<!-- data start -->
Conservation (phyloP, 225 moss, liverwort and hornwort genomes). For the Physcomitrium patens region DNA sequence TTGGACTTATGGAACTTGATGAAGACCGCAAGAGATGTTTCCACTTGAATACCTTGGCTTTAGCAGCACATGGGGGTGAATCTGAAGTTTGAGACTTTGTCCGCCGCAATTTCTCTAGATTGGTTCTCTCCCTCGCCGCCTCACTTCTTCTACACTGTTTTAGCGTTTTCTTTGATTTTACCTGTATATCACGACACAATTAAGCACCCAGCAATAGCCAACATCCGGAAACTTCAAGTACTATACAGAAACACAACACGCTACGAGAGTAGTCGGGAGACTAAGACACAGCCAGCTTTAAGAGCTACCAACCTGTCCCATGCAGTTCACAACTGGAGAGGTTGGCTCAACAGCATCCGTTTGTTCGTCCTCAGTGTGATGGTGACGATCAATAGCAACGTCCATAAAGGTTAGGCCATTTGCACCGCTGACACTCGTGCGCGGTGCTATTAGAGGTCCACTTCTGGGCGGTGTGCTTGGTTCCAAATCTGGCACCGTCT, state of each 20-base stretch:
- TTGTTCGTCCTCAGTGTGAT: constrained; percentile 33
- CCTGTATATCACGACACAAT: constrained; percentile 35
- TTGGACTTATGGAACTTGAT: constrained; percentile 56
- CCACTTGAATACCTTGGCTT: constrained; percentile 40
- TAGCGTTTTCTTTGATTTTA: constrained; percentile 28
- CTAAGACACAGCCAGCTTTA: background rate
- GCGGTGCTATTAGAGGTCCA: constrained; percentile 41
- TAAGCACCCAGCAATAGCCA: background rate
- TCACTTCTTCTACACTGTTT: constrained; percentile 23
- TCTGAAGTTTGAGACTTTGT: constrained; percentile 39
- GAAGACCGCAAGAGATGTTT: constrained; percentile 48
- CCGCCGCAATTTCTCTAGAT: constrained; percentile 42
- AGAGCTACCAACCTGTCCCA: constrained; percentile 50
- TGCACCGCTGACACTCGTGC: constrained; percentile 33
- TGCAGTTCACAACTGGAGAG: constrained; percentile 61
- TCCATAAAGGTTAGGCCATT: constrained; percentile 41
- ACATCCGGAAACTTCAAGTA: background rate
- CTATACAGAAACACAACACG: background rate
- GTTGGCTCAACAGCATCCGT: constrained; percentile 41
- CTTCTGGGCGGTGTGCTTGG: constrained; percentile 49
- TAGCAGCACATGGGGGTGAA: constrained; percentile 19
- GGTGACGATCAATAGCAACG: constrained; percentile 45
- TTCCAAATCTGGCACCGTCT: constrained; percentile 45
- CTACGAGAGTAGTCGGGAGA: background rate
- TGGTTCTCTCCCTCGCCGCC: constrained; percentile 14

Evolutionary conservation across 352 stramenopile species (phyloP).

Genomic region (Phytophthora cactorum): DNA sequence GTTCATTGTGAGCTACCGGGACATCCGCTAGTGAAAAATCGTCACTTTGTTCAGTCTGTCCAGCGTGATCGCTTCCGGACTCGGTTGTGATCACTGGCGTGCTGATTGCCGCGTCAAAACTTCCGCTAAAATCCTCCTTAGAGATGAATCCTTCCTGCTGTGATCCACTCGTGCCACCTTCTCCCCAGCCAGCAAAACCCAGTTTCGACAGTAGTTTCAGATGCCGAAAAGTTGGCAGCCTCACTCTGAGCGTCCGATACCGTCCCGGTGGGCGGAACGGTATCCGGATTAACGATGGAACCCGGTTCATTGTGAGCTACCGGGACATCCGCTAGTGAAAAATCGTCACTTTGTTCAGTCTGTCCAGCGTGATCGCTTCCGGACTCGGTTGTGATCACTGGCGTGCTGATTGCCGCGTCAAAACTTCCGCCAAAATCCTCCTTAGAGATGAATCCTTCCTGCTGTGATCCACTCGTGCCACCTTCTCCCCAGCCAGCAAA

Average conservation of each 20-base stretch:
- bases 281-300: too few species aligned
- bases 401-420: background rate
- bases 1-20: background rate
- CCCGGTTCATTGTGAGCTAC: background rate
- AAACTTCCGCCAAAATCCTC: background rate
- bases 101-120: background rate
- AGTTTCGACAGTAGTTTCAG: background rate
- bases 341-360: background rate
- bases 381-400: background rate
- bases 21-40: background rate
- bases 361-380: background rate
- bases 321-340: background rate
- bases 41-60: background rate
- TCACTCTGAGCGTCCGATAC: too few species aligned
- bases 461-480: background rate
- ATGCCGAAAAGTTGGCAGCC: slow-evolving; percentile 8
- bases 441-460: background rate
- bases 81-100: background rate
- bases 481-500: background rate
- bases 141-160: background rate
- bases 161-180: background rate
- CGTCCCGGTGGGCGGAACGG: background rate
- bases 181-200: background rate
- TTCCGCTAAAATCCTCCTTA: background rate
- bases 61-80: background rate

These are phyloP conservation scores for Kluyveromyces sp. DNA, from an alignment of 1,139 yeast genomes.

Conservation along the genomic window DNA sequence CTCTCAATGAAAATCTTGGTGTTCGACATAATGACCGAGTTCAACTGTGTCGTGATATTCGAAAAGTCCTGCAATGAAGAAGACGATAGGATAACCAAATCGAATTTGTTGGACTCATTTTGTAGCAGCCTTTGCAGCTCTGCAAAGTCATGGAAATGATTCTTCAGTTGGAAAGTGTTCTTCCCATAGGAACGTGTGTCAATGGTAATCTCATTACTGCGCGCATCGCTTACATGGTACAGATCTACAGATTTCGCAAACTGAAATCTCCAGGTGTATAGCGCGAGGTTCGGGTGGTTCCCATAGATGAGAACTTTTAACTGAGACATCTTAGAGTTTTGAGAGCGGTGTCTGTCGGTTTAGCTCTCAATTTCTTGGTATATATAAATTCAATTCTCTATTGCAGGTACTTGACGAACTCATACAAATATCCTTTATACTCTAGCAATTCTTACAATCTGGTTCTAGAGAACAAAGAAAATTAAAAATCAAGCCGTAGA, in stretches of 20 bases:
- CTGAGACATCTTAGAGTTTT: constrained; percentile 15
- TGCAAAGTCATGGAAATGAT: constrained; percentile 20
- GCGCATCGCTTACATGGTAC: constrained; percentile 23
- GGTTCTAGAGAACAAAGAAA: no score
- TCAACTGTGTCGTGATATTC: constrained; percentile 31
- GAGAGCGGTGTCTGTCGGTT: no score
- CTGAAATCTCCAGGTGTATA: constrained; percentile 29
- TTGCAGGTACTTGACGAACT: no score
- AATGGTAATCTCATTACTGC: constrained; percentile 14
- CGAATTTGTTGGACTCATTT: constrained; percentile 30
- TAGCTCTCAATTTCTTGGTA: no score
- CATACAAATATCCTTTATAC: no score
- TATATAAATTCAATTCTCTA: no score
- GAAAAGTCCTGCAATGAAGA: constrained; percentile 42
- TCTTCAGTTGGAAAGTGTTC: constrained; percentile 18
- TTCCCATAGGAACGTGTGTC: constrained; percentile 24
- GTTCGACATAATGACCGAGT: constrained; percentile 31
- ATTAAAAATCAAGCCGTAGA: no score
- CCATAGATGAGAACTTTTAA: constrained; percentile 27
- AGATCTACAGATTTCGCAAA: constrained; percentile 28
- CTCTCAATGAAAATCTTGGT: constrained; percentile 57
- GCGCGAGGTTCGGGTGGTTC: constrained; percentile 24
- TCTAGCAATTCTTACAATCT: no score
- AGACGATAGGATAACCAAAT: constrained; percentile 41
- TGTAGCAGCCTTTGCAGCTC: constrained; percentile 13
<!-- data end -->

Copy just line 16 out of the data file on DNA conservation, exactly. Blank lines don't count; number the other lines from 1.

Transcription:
- TGCAGTTCACAACTGGAGAG: constrained; percentile 61